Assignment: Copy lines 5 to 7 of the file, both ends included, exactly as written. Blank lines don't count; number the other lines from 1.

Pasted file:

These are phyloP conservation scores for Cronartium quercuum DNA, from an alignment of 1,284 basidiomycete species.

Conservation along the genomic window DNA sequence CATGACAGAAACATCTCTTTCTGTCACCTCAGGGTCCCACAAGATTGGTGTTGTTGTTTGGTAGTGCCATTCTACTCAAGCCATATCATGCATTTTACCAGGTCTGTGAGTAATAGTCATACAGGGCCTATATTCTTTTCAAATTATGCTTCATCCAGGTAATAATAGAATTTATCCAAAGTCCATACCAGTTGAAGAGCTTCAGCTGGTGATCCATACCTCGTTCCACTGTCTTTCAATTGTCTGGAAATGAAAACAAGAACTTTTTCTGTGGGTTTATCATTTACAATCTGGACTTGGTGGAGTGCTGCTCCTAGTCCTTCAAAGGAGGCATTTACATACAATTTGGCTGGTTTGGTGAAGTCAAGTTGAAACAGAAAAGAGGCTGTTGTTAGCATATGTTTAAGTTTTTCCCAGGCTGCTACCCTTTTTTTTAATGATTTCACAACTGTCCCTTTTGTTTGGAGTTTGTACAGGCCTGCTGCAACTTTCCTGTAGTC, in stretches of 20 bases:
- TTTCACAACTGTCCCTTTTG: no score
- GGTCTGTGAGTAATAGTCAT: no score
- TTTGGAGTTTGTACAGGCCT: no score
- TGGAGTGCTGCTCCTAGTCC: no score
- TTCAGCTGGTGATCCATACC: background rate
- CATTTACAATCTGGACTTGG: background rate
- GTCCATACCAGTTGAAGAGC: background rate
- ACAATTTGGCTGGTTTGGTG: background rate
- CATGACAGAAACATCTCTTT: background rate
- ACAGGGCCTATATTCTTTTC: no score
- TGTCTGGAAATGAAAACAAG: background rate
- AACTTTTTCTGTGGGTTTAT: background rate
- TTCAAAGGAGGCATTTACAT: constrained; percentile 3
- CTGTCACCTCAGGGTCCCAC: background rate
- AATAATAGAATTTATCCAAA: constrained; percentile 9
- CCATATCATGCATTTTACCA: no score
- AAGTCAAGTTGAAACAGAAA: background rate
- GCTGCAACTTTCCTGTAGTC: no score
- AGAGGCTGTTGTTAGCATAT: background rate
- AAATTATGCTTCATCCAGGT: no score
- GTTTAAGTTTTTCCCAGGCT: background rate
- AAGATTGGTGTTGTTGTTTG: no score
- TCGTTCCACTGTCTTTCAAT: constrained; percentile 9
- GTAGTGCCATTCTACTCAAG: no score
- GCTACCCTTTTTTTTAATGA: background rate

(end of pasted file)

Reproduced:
- TTTGGAGTTTGTACAGGCCT: no score
- TGGAGTGCTGCTCCTAGTCC: no score
- TTCAGCTGGTGATCCATACC: background rate